Barnes & Noble for Nook and in paperback.

http://www.barnesandnoble.com/w/a-decent-woman-eleanor-parker-sapia/1121258236?ean=9781620154007

La Casa Azul Bookstore    143 E. 103rd Street, New York, NY 10029         info.lacasaazul@gmail.com

A Love Letter To Puerto Rico~

A Love Letter To Puerto Rico~Reblogged from Sahar Abdulaziz’ blog.
September 15, 2015

Interview with Author Eleanor Parker Sapia

Today, On Sahar’s Monday Morning Blog on Tuesday, I am very honored to have the especially talented and insightful author and artist, Eleanor Parker Sapia as my guest.

Eleanor: Thank you for having me, Sahar. It’s such a pleasure to be here with you today.

Sahar: Eleanor, where to begin! Can you share with me how and when did you begin writing? Did you intend to become an author, or do you have a specific reason or reasons for writing, A Decent Woman?

Eleanor: For more than twenty-five years, I was an exhibiting painter before discovering my passion for telling stories. Actually, I told stories as a kid, and yes, some were embellished! A trip, a vacation, the school cafeteria—I used experiences in my daily life to tell stories. My kids joke that if you ask me how my day was, get ready for a story; quirky and interesting always happen around me. I suppose I pay attention to my surroundings and the people in it. Human behavior fascinates me.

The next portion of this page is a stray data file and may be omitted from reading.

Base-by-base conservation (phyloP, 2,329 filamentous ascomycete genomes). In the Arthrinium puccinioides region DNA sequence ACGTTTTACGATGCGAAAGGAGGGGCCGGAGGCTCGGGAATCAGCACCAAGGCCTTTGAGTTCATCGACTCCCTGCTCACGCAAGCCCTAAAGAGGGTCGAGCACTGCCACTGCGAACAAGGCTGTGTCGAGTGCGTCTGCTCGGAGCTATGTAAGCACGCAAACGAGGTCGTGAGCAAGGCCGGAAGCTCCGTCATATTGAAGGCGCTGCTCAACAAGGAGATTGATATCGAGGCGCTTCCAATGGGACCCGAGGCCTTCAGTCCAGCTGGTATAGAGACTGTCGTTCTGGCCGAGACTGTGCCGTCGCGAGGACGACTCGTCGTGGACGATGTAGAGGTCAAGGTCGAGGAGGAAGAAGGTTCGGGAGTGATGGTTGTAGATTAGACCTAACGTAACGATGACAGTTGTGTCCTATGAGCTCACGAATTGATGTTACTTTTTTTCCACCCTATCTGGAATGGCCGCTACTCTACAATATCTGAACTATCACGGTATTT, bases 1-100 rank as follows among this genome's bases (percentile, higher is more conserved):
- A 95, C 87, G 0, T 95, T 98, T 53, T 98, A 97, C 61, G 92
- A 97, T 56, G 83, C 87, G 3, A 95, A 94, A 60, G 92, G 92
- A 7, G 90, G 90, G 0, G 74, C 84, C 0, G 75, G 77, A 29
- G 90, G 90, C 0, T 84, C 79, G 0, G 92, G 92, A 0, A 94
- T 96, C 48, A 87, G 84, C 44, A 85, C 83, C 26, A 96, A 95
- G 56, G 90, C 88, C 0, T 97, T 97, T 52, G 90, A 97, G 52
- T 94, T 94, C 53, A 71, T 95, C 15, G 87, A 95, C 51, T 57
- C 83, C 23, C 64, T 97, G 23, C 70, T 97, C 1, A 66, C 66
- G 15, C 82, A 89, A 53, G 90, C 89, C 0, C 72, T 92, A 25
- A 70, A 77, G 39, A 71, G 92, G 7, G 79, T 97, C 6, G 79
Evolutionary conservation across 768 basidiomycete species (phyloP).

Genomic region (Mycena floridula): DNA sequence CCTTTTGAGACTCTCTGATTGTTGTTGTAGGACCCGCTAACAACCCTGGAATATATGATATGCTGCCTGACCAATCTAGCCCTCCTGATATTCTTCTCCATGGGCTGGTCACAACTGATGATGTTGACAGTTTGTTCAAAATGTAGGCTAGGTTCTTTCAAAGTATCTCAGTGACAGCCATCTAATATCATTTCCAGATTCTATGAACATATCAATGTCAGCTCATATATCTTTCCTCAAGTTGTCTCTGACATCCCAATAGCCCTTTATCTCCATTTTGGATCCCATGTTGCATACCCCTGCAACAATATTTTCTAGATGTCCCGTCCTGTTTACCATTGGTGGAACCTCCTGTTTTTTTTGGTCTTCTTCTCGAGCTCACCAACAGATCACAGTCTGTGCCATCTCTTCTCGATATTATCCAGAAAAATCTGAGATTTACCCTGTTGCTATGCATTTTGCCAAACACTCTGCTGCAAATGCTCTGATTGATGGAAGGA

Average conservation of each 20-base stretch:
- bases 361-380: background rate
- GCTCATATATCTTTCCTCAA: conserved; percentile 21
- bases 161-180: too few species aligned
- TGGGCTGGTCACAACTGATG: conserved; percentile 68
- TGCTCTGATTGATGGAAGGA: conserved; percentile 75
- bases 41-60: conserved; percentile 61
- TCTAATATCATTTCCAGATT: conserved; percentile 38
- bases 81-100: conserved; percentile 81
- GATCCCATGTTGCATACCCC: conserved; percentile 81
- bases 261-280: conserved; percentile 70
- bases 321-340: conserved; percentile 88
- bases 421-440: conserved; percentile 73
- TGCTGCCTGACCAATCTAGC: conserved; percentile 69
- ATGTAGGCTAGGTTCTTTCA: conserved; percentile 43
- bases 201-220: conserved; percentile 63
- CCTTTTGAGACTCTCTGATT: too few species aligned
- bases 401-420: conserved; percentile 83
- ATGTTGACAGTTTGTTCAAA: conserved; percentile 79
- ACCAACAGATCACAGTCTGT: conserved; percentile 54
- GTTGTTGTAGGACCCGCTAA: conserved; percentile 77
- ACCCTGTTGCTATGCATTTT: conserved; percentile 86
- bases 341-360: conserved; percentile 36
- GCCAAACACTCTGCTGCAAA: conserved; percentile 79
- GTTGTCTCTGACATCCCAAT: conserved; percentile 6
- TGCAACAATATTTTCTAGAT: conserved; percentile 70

Looking back, I should have known I’d become an author, but outside of painting, keeping a journey for decades, and writing poetry I never showed anyone, I never dreamed I’d write and publish a book. My debut novel, A Decent Woman, began as a tribute to my grandmother for her ninetieth birth. I was amazed how much I knew about life in turn of the century Puerto Rico and about the lives of women in my hometown of Ponce, Puerto Rico.

My debut novel is a love letter to Puerto Rico, the island of my birth. I hoped to create and give voice to diverse characters, such as my protagonist, the Afro-Cuban midwife, Ana Belén, who was born into slavery. I wrote what I wanted to read, and I love reading books set in exotic locations with diverse characters. My friends didn’t know much about Puerto Rico and its’ rich history, so I wrote A Decent Woman.